“It seems so long to think about 11 years, but it’s crazy how short it really is,” said Amy. “In that time, I’ve gotten married, bought two houses, moved, had two kids… crazy!”

{Profiles had never had an employee need maternity leave, so Amy helped create a policy. That’s the kind of transparent working environment they foster and one of the reasons she loves it there.}

coffee with amy burke friedman - (cool) progeny #coolprogeny #coffeewith

Amy developed her PR career during an era of rapid-changing technology. Jokingly, she mentions that she can tell “walked to school barefoot in the snow” kind of stories with her relatively young team — you know, back in the day when she had to carry fax numbers for news stations in her wallet. Because email wasn’t really a mainstream thing yet. {Say, what?!?}

Facebook? Instagram? Twitter? That was something she learned on the job. Now she says she really can’t watch a tv show without checking her phone; she just loves keeping up with everyone, professionally and personally.

Her days are busy, but there is a familiar rhythm to them that keeps her dancing. Waking up at 6 (if the one-year-old hasn’t gotten her up sooner), getting two kids out the front door of their Towson home, checking in at the office, client meetings, picking kids up, dinner, bedtime, catching up on a show (while checking email or Facebook or Twitter). Usually in bed by 9:30. Not before one last email check.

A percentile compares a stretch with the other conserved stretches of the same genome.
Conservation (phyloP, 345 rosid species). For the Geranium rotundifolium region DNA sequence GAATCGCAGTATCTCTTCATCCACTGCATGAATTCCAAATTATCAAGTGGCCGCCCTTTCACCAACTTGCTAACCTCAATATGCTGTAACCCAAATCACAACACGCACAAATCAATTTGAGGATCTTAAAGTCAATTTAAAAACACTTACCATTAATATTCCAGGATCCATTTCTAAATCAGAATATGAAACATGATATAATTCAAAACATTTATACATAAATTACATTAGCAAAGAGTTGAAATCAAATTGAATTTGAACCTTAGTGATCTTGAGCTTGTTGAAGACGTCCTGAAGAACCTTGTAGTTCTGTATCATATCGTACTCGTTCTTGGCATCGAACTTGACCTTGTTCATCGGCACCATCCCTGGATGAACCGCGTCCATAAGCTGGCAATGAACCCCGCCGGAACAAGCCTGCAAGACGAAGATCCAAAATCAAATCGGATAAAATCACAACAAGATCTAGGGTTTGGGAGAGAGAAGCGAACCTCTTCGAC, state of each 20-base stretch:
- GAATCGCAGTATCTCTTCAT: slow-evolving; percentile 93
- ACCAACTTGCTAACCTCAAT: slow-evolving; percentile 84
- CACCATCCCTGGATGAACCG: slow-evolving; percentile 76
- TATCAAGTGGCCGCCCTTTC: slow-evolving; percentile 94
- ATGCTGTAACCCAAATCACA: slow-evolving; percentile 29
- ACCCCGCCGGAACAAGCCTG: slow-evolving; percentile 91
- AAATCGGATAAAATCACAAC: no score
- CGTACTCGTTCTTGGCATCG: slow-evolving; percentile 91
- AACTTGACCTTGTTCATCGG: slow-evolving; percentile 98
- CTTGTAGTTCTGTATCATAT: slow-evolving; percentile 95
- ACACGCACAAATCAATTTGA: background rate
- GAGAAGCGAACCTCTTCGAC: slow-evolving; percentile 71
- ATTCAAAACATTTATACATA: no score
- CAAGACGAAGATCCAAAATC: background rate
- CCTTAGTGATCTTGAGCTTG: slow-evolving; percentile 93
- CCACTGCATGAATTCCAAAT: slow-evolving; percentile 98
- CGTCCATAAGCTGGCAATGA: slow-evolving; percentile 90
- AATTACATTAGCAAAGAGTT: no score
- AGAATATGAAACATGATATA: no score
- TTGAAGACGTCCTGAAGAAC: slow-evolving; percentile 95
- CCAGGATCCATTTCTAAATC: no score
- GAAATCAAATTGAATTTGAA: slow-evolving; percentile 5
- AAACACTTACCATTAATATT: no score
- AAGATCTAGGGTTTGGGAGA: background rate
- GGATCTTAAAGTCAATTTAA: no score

Amy says her life works because her husband, Ian, is a real partner in the whole parenting adventure. Weekends they are a family unit, which usually means all four of them trek to Target, Wegmans, birthday parties, playground, etc. She and Ian also share all parenting responsibilities, including cooking — which has been new territory for them.

“Before kids, Ian and I were THE restaurant couple,” said Amy. Now the only restaurant they really frequent with kids is Nautilus Diner — their former glass encased smoking room is great for corralling kids. Although the kids had turkey meatballs and leftover roasted veggies for dinner the night before, Amy mentioned her dinner may have been Brookside Chocolates. Sometimes that happens  {I love that she freely admits this — and equally loved that they were the blueberry ones, because they’re my fav, too…}

Her genius-why-didn’t-I-think-of-that tip for maximizing date night? Instead of making a dinner reservation for 7:30, make it for 5:30 or 6 PM. Why pay a babysitter to watch the kids while they are sleeping? Let them do the hard stuff like dinner and bedtime. The restaurants aren’t crowded and you’ll still see people you know as you’re leaving (and they’re coming in for their reservation). Home by 8:30. Relax. No more scrambling out the door with half your make-up on because you’re going to be late and your little one wouldn’t eat their mac and cheese. Sweet!

“Did you know Petite Louis does pick-up?” asked Amy.  “Steak Frite. Tastes just as good on your couch!”


Coffee With is a new series on (cool) progeny that highlights moms in Baltimore doing (cool) things. Know a mom we should have coffee with? Email Heather at heather AT coolprogeny.com.